From the Forums: How to Lay Tile Square with the Shape of the Room

Posted by: on November 16th, 2012 | One Comment
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A man lays tiles on a concrete floor


Installing tile on a bathroom floor can be a very gratifying do-it-yourself project, and it will cost a lot less than paying someone else to do it for you. It’s a fairly easy job, too, but getting it started right is crucial. You’ll want to create guide lines that are perfectly square, otherwise you could end up with what’s formally called a “wonky-looking floor.” Creating those perfectly square lines can be a little tricky.

Home Depot Forums associate Jay Harris has a handy way to use geometry and the insight of Pythagoras to get your tile layout straight and square. It involves an ancient mathematical principle. But don’t worry — there won’t be a quiz.  

Recently, I had a customer in the store who was a bit unsure about how he was laying out his tile. We’d worked together previously to pick out the tile itself, and I made sure to let him know to do a dry-layout first. He’d run into a bit of a snag when doing his chalk lines, though, as they didn’t quite look square.

Now sometimes you can measure these out with a square caliper or framing ruler, but I rely on a different approach. Something a bit more scholarly and mathematical.

In the picture above is the floor plan for a common bathroom. What I have done is found the center of the two opposing walls and marked them using the blue line that goes down the middle of each. This breaks the room into a smaller grid, and into four even sections … right?

Well … not always …

Even with the most accurate of tape measures, things can come out a bit off. Aside from going back and redoing all the measurements, there is a quick way to check if your center point is perfectly square.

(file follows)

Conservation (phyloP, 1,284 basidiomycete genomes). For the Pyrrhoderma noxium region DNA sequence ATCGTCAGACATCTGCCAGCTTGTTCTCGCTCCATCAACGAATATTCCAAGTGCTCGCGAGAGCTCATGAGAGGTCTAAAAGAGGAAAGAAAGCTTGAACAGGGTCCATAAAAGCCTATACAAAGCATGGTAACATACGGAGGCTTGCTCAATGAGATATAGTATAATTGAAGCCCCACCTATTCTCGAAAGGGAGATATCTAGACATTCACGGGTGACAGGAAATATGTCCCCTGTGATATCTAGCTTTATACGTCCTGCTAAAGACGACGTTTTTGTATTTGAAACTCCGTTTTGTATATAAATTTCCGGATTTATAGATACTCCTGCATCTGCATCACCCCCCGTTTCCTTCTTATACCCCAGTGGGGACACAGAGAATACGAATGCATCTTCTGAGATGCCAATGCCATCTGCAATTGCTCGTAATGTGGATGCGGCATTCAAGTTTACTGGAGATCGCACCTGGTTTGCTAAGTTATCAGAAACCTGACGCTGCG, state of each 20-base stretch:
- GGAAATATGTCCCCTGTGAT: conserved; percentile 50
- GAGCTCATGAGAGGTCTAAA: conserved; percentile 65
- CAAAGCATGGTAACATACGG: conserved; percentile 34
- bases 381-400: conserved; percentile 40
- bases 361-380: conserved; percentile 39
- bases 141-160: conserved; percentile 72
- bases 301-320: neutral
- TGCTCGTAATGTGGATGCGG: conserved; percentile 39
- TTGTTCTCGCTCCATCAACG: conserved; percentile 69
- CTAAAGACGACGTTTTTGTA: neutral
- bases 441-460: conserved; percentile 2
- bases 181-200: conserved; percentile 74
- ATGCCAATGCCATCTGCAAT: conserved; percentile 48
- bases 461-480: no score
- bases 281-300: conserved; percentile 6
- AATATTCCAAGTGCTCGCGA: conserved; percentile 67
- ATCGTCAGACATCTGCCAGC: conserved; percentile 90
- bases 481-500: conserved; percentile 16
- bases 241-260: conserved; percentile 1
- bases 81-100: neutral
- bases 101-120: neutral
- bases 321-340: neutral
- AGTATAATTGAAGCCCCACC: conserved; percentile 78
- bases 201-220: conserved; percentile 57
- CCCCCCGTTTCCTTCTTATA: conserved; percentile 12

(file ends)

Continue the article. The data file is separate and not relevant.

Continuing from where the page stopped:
In the picture above, you’ll notice the triangle that I’ve created. This is the basis for what’s known as the 3-4-5 Method.

  • Starting from the center point, measure down 3 feet on one line, and 4 feet on the other, making a mark at each point. If you’re really in a pinch for room, you can substitute the feet for cm or inches if you really need. But keep the numbers constant.
  • When you measure from mark to mark, you should see that it equals 5 feet (inches, cm, etc.). If it does, then you know you’ve created a square area! If not, then redo your chalk lines and try again.

Takes you back to high school math class, doesn’t it? Who would imagine we’d actually use all that information in real life!

Just a quick tip that I learned a while back from a tile pro that hopefully you all can find a use for in your home projects!

Check out our YouTube video how to lay tile in a bathroom for a video tutorial.

You can always find Jay on our How-To Community Forums answering questions and sharing tips about home improvement. Look for him posting under the handle Ask_Mr_Jay.

We have more advice and project ideas from our experts. Visit the Forums for DIY tips and and gardening advice from our store associates. From the Forums is our weekly column highlighting the best of The Home Depot’s Community Forums.

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  1. Andrew says:

    Note that the information above only assists in verifying that the intersecting lines drawn to mark off the segments of the room are approximately perpendicular to each other. It does not verify that the lines are properly centered along either axis of the room, or that they are even perpendicular to the walls of the room.